For uni­ver­si­ties, the fo­cus now is on qual­ity

GET READY UGC is en­cour­ag­ing in­sti­tu­tions to go for ac­cred­i­ta­tion; NAAC to over­haul as­sess­ment process

Hindustan Times (Delhi) - HT Education - - Front Page - Gauri Kohli

For uni­ver­si­ties, qual­ity now gains im­mense im­por­tance com­pared to quan­tity, as re­cent an­nounce­ments by the Univer­sity Grants Com­mis­sion (UGC) prove. Most in­sti­tutes have been ad­vised to get­ting a Na­tional As­sess­ment and Ac­cred­i­ta­tion Coun­cil (NAAC) cer­ti­fi­ca­tion.

Re gu­lar as­sess­ment and ac­cred­i­ta­tion has be­come manda­tory. As per NAAC, in­sti­tu­tions are as­sessed on “quan­tity (in­creased ac­cess) and qual­ity (rel­e­vance and ex­cel­lence of aca­demic pro­grammes of­fered).”

UGC will now con­sider grant­ing au­ton­omy to col­leges that have re­ceived the high­est NAAC ac­cred­i­ta­tion in two con­sec­u­tive cy­cles. Apart from a high NAAC grade, au­ton­omy will be granted only to those in­sti­tutes that ad­here to UGC reg­u­la­tions. A col­lege will be pro­vided au­tonomous sta­tus if it ob­tains a no-ob­jec­tion cer­tifi­cate from the af­fil­i­ated univer­sity.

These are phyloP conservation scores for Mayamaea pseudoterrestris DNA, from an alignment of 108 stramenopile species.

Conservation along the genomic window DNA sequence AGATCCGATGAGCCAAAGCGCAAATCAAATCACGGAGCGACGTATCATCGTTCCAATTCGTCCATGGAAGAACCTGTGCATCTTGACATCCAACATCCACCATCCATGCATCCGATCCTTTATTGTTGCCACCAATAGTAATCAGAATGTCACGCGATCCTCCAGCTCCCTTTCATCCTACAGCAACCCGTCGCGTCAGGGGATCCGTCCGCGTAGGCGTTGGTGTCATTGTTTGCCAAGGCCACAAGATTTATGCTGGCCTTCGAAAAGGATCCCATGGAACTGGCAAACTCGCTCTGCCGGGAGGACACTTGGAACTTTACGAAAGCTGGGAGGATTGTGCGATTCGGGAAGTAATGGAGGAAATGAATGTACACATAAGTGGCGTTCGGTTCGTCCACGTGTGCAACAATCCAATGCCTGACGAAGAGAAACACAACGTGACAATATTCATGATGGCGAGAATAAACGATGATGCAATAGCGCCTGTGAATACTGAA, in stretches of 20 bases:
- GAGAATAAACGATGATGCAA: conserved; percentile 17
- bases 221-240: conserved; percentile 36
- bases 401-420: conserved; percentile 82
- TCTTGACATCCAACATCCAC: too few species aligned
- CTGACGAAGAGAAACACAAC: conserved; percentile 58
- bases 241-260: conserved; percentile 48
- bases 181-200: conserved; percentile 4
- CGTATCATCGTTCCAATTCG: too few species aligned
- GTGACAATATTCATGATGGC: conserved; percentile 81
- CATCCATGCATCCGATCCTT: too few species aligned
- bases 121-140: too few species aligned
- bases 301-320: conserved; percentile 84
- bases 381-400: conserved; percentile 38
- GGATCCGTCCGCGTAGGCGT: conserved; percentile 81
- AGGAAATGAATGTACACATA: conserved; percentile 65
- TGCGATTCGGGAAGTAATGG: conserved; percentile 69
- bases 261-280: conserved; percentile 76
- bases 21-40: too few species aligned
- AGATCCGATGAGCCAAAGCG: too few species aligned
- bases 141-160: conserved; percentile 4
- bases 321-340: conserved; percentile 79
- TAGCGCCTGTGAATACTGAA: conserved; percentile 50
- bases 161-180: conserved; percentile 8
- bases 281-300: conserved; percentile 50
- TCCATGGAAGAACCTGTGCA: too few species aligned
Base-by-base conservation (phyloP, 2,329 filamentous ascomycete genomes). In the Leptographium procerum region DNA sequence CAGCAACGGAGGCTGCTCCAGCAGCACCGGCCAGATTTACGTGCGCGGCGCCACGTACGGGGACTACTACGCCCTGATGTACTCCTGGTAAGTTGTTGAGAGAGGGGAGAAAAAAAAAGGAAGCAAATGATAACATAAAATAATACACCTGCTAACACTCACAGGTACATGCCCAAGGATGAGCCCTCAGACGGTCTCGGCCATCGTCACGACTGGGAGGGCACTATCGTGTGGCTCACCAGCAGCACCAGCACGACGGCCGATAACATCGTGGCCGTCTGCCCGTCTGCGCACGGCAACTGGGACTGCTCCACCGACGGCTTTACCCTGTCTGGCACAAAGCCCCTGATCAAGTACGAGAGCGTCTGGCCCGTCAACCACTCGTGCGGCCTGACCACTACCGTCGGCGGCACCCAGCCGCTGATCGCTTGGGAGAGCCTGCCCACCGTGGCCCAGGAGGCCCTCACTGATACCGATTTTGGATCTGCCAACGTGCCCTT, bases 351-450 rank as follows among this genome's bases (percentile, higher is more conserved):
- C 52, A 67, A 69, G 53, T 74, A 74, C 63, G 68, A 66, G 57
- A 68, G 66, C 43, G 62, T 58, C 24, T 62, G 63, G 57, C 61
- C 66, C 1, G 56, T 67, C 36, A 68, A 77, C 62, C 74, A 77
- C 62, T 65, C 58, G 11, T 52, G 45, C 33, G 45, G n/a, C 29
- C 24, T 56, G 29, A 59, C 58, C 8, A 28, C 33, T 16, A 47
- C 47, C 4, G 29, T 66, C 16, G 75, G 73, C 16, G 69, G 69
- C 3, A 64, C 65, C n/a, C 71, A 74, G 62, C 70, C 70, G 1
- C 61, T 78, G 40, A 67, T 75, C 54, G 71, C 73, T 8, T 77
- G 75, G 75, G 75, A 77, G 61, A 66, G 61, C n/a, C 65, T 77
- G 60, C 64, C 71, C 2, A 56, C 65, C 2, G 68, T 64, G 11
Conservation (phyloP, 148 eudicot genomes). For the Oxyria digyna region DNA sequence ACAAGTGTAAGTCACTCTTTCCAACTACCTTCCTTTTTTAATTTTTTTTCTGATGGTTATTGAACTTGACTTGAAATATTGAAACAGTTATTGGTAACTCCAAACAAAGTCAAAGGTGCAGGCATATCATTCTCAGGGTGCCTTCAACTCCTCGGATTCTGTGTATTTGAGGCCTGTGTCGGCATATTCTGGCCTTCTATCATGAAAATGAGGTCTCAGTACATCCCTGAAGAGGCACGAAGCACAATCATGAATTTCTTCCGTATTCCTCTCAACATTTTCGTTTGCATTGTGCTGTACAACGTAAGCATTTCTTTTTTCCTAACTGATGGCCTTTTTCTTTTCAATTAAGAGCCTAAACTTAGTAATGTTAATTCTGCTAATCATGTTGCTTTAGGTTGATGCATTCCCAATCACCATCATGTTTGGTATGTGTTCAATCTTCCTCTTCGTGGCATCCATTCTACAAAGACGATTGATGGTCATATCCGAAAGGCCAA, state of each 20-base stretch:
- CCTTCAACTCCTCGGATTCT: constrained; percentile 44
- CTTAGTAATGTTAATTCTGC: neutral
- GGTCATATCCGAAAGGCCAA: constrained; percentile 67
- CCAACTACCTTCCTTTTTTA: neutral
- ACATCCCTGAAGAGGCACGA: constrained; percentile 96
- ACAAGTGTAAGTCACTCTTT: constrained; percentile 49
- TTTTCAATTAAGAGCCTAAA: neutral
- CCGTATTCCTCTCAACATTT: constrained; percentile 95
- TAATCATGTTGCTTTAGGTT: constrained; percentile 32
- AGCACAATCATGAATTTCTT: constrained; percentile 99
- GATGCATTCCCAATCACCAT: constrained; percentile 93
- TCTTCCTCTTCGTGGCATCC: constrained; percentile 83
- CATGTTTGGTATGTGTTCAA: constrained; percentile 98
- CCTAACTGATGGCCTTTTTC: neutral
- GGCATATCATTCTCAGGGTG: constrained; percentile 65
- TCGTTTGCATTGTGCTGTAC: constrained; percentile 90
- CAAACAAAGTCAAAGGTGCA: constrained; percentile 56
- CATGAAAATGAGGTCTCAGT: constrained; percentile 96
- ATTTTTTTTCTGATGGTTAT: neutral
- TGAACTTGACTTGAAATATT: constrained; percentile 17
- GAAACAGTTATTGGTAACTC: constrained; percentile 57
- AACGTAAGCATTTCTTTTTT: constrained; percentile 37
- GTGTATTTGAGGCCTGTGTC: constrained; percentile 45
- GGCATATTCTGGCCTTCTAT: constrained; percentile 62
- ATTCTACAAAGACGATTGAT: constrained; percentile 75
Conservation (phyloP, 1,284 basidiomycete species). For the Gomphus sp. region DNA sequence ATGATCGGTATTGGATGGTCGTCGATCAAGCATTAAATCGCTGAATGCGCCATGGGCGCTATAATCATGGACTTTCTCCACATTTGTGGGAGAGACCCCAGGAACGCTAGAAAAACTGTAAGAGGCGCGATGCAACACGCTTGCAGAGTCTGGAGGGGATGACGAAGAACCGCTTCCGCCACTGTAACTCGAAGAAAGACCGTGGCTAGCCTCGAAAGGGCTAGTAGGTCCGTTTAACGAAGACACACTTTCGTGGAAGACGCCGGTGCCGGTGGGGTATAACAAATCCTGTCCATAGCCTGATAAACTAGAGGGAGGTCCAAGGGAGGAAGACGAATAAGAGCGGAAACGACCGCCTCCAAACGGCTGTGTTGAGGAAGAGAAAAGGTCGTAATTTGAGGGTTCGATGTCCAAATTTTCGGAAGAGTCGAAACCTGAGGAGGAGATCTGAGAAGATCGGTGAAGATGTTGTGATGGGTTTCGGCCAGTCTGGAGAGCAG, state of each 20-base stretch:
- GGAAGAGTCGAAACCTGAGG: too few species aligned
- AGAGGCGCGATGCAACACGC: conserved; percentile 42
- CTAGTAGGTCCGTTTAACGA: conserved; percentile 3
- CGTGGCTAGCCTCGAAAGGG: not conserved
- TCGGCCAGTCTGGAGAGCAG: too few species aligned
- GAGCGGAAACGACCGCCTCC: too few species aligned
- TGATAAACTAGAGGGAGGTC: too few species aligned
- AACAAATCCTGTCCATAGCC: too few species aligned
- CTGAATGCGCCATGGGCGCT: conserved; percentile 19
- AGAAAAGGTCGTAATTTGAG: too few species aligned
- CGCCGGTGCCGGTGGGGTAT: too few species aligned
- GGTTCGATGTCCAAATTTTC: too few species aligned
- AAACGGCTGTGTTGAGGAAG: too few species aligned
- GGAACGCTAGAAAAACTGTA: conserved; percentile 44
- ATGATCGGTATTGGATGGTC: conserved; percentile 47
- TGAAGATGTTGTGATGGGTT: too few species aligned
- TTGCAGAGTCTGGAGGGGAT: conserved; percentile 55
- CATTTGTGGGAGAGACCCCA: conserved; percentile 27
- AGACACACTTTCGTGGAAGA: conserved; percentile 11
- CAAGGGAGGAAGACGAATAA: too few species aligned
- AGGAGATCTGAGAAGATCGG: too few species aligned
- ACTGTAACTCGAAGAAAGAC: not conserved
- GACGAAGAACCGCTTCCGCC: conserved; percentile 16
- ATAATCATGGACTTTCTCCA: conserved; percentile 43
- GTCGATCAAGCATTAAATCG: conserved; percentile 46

In­sti­tu­tions will also be con­sid­ered for grant of au­ton­omy if they ad­here to UGC reg­u­la­tions in­clud­ing curb­ing the men­ace of rag­ging on cam­pus, pro­mo­tion of equal­ity in higher ed­u­ca­tion in­sti­tutes, griev­ance cells on cam­pus. About 38 deemed uni­ver­si­ties graded B and C can also seek NAAC up­grades afresh as per a re­cent Supreme Court rul­ing. WHY AC­CRED­I­TA­TION IS A MUST UGC vide its Manda­tory As­sess­ment and Ac­cred­i­ta­tion of Higher Ed­u­ca­tional In­sti­tu­tions, Reg­u­la­tions, 2012, had made ac­cred­i­ta­tion manda­tory for all higher ed­u­ca­tional in­sti­tu­tions other than the tech­ni­cal in­sti­tu­tions.

Last year, the ed­u­ca­tion reg­u­la­tor had an­nounced fund­ing curbs for in­sti­tu­tions with­out NAAC ac­cred­i­ta­tion.